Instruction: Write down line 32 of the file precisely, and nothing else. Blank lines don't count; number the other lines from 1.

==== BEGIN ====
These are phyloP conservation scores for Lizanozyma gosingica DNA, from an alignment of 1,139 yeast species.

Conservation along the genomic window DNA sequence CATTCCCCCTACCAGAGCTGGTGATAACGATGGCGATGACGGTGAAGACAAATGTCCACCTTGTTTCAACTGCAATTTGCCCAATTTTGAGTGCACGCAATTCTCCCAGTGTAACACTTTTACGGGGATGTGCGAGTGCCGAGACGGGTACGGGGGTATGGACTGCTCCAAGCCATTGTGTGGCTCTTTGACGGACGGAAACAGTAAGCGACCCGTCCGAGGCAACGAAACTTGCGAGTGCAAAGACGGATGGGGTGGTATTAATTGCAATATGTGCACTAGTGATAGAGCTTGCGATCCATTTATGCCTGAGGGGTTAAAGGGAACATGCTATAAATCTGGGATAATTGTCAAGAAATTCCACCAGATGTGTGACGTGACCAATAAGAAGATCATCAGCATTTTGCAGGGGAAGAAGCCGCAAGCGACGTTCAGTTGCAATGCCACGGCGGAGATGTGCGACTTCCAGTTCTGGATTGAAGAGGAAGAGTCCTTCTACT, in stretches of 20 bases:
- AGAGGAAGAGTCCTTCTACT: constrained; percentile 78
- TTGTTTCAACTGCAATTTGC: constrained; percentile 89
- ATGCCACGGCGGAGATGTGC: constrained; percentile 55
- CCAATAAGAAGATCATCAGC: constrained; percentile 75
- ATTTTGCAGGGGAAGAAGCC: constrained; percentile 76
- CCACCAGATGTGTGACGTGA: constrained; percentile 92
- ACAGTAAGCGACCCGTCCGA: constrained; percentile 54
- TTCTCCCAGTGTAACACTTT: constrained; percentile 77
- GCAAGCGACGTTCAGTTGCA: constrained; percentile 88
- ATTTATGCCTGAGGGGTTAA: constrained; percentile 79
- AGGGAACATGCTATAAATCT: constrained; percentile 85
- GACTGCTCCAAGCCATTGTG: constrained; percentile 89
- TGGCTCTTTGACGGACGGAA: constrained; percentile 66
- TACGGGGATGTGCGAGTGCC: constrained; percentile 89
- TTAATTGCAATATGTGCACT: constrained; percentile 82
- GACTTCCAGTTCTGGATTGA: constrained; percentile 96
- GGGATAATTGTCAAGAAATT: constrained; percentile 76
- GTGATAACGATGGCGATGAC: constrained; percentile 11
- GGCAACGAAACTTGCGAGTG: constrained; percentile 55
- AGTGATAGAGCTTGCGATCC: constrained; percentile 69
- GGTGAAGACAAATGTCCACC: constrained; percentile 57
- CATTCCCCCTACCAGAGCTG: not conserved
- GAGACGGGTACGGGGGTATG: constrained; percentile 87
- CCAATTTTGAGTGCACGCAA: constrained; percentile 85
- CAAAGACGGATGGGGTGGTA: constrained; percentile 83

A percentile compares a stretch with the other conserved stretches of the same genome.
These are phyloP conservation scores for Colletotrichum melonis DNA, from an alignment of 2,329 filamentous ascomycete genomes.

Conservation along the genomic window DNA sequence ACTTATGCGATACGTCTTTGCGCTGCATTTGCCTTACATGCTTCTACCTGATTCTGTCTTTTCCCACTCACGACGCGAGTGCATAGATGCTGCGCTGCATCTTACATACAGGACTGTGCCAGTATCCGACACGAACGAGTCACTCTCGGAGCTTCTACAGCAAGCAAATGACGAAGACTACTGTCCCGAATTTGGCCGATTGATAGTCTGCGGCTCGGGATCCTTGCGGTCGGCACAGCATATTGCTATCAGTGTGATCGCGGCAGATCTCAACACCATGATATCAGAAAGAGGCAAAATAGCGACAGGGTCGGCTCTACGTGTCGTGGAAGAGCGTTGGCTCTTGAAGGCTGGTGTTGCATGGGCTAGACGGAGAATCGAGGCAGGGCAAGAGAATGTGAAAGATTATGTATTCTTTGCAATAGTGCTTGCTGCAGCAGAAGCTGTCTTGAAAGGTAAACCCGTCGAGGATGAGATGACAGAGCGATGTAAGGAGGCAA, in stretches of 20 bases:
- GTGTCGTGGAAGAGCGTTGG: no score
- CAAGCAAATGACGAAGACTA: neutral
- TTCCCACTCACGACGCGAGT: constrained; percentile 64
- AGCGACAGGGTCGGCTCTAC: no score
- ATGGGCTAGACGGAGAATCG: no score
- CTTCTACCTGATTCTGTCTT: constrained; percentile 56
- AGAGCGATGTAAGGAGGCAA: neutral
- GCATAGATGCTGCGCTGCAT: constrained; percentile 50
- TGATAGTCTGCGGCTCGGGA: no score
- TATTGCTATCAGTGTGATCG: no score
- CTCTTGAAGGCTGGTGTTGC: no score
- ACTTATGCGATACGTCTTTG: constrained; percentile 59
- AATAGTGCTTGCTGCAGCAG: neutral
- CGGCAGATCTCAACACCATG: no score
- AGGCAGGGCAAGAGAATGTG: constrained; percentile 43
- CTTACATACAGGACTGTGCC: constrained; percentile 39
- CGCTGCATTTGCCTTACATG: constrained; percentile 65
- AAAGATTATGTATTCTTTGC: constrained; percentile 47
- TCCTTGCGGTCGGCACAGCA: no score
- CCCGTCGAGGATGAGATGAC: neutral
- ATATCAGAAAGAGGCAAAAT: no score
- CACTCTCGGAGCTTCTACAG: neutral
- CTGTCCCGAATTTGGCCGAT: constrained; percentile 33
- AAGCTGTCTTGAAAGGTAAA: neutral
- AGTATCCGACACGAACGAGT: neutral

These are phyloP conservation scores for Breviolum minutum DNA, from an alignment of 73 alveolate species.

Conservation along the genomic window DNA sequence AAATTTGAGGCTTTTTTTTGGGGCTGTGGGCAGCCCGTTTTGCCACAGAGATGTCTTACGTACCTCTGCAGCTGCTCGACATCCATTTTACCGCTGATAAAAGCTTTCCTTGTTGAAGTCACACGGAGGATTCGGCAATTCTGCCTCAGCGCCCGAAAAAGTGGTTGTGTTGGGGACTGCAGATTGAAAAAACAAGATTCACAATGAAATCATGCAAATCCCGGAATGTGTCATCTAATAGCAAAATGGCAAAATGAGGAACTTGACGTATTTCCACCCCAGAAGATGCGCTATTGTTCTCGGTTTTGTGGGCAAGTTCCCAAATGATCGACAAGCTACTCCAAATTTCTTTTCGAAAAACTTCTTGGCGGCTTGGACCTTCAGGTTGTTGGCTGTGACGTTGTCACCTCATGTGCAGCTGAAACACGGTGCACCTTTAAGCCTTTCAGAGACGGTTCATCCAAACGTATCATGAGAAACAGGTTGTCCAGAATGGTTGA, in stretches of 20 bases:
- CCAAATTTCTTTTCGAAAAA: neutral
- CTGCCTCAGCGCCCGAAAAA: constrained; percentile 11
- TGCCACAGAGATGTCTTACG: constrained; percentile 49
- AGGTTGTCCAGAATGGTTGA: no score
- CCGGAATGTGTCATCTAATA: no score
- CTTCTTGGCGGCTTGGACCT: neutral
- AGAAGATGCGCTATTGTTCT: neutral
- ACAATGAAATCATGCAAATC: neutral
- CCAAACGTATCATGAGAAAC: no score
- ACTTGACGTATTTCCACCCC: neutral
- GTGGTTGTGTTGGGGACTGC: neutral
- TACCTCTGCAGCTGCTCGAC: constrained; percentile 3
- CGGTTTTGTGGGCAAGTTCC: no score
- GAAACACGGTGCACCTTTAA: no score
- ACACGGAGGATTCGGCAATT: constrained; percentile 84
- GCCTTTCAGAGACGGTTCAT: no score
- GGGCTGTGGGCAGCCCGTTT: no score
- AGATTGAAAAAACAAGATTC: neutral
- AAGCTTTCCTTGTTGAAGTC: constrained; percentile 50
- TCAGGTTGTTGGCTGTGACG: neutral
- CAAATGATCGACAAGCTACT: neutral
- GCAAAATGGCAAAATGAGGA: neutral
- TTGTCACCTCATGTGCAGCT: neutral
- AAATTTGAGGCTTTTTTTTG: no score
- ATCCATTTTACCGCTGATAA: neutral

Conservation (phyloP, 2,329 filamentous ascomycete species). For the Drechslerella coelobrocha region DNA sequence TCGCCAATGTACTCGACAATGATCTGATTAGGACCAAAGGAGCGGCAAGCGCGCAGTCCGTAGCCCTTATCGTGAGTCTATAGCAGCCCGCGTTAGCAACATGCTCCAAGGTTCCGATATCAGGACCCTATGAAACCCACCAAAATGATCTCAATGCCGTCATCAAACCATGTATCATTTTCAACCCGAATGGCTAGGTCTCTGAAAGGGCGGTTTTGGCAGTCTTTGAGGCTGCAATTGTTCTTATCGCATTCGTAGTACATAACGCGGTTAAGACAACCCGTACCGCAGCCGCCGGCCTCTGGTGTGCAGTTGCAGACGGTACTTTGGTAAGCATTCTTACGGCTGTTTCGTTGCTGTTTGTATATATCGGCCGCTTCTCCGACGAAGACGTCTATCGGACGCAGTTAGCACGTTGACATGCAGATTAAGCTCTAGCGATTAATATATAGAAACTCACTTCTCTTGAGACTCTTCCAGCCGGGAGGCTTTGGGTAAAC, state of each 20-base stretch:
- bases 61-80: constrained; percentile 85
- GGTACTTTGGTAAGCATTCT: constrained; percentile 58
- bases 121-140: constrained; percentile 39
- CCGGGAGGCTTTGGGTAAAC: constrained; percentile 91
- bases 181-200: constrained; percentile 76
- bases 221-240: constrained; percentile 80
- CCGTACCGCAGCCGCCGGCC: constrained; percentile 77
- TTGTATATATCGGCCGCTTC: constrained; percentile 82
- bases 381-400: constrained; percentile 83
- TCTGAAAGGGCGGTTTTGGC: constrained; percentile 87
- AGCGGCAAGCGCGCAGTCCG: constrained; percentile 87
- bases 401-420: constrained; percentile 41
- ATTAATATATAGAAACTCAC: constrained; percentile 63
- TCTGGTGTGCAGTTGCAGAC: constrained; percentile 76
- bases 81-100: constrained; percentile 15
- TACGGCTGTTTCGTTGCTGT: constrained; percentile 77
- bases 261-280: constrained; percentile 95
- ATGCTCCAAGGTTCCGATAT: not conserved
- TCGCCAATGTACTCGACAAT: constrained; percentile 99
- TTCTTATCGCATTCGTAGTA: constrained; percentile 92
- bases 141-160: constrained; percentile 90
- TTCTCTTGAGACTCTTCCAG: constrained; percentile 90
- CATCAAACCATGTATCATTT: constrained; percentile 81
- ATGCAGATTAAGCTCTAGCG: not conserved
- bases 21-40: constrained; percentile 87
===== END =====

- CAAGCAAATGACGAAGACTA: neutral